The government must consult Parliament in order to invoke Article 50 and take Britain out of the European Union, the Supreme Court has ruled.
That means Parliament must take a vote on whether to invoke Article 50, which triggers the process to take Britain out of the EU, before Prime Minister Theresa May, can do so.
May had originally set a timetable to invoke Article 50 in March, but it remains to be seen whether that deadline will now be moved.
However, the judges ruled that the devolved parliaments in Cardiff, Edinburgh, and Belfast do not need to be consulted in order for the prime minister to proceed.
The Supreme Court decision was taken by a majority of eight judges, while three sided with the government. Delivering the verdict, Lord Neuberger, President of the Supreme Court, said: “In broad terms, Article 50 provides that a country wishing to leave the EU must give a notice in accordance with its own constitutional requirements and that the EU treaties shall cease to apply to that country within two years.”
In that respect, the judges had found that “the government cannot trigger Article 50 without Parliament authorising that course”.
This is because “UK domestic law will change as a result of the UK ceasing to be party to the EU treaties and the rights enjoyed by UK residents granted through EU law will be affected.
“The fact that withdrawal from the EU would remove some existing domestic rights of UK residents also renders it impermissible for the Government to withdraw from the EU Treaties without prior Parliamentary authority.”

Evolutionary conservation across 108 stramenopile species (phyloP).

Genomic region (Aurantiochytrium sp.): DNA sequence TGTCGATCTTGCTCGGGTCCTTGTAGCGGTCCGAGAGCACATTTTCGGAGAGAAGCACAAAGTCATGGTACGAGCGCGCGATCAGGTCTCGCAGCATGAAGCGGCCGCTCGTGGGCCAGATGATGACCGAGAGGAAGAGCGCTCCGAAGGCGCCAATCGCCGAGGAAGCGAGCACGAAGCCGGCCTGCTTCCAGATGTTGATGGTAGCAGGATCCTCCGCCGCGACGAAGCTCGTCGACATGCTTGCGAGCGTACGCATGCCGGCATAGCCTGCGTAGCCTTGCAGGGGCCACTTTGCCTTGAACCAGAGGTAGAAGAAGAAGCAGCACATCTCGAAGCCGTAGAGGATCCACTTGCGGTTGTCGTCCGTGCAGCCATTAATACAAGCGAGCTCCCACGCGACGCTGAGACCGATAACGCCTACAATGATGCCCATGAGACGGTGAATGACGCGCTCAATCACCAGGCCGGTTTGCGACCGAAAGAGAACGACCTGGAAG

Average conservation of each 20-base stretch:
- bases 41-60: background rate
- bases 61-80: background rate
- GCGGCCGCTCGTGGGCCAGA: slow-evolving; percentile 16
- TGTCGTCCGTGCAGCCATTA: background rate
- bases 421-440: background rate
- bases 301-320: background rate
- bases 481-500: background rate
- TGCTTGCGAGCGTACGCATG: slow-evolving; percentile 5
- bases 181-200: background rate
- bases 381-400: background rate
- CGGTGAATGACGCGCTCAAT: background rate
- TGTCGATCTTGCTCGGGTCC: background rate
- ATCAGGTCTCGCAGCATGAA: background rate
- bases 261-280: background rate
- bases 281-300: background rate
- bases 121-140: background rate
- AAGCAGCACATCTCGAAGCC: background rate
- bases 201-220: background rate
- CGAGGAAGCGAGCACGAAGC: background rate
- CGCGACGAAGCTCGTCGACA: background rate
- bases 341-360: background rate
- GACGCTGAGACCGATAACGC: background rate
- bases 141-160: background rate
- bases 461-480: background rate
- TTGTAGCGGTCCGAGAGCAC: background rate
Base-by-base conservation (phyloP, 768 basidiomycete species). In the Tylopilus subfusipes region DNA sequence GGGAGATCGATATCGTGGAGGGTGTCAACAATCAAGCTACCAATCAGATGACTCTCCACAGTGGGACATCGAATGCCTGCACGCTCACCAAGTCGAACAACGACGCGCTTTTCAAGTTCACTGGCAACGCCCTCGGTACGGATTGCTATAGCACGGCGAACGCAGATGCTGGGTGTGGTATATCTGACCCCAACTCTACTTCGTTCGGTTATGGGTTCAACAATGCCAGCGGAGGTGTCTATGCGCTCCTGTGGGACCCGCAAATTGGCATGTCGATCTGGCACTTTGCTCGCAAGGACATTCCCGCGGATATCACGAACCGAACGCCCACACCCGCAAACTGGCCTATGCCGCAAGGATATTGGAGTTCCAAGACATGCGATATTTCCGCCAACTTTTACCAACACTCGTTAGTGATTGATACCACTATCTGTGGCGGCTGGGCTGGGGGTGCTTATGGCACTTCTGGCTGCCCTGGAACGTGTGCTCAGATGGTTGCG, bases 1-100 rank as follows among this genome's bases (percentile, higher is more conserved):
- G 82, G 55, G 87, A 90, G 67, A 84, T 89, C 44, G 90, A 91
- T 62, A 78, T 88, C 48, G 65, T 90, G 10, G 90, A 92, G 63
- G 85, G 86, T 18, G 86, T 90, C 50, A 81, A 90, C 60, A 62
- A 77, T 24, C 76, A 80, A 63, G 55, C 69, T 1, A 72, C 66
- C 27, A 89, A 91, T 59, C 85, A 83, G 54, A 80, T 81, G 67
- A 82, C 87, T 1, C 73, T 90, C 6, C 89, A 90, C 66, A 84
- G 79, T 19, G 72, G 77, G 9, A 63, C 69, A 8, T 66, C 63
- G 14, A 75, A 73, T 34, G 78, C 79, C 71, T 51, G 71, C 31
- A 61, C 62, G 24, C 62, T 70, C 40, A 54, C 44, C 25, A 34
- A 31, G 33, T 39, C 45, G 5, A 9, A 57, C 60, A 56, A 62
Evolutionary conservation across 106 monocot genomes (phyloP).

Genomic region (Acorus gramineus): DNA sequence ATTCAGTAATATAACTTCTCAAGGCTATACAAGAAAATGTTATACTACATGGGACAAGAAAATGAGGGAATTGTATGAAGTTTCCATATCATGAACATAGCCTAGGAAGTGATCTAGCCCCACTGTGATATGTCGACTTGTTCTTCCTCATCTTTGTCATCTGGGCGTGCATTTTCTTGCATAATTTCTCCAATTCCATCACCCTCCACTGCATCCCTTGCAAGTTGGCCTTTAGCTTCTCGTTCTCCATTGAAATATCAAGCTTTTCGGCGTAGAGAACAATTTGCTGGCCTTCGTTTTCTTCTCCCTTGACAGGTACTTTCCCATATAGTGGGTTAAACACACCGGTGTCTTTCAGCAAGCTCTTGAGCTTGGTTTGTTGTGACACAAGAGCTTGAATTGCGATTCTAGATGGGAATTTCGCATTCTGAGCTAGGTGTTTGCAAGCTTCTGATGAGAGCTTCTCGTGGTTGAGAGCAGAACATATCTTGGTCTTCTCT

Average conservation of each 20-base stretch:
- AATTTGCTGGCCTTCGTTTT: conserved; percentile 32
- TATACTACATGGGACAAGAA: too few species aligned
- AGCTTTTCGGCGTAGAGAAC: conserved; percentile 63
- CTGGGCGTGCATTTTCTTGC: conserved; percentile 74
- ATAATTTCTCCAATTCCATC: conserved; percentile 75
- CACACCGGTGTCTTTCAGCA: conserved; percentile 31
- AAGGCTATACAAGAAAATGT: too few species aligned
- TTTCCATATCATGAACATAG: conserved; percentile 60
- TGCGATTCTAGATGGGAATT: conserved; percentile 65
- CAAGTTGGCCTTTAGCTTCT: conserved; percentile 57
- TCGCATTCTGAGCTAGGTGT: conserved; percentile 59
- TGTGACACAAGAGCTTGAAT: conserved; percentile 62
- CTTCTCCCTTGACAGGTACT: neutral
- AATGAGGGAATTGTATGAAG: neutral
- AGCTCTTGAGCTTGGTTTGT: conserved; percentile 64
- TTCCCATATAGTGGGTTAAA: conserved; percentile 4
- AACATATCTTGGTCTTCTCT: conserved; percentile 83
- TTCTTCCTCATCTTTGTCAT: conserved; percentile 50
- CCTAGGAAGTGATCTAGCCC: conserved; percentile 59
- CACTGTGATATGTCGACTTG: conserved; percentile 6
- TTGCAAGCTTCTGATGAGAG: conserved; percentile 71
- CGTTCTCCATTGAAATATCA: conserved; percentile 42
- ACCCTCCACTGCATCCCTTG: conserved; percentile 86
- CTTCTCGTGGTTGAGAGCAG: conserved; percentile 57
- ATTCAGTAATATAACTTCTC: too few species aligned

A secondary issue to come before the court was whether the government had to consult the devolved governments of the UK. The judges found that it did not.
In a statement, the court said: “The devolution Acts were passed by Parliament on the assumption that the UK would be a member of the EU, but they do not require the UK to remain a member. Relations with the EU and other foreign affairs matters are reserved to UK Government and Parliament, not to the devolved institutions… The devolved legislatures do not have a veto on the UK’s decision to withdraw from the EU.”
The ruling does not overturn the result of the referendum in June, in which the majority of Brits voted to leave the EU, but merely determines the path the government must take towards achieving that end.
In November, in a case brought to the High Court by investment manager Gina Miller and hairdresser Deir Tozetti Dos Santos, judges ruled that May does not have the authority to use the Royal Prerogative to invoke Article 50, ruling that the government’s arguments in favour of that process are “contrary to fundamental constitutional principles of the sovereignty of parliament”.
That ruling was controversial as a booklet on the referendum question issued by the government to every household in Britain before the vote included the promise: “This is your decision. The Government will implement what you decide.” The wording suggested that the people’s decision was a direct mandate to the government.
The government disagreed with the High Court ruling and appealed to the 11 judges of the Supreme Court to overturn it. But legal experts had advised May beforehand that she was likely to lose, and prepared four draft Acts of Parliament to cover all possible outcomes of the case.
They range from a highly detailed version making explicit that the government intends to withdraw from a range of EU institutions – such as Euratom, which controls the nuclear energy market – to one with the most basic wording possible.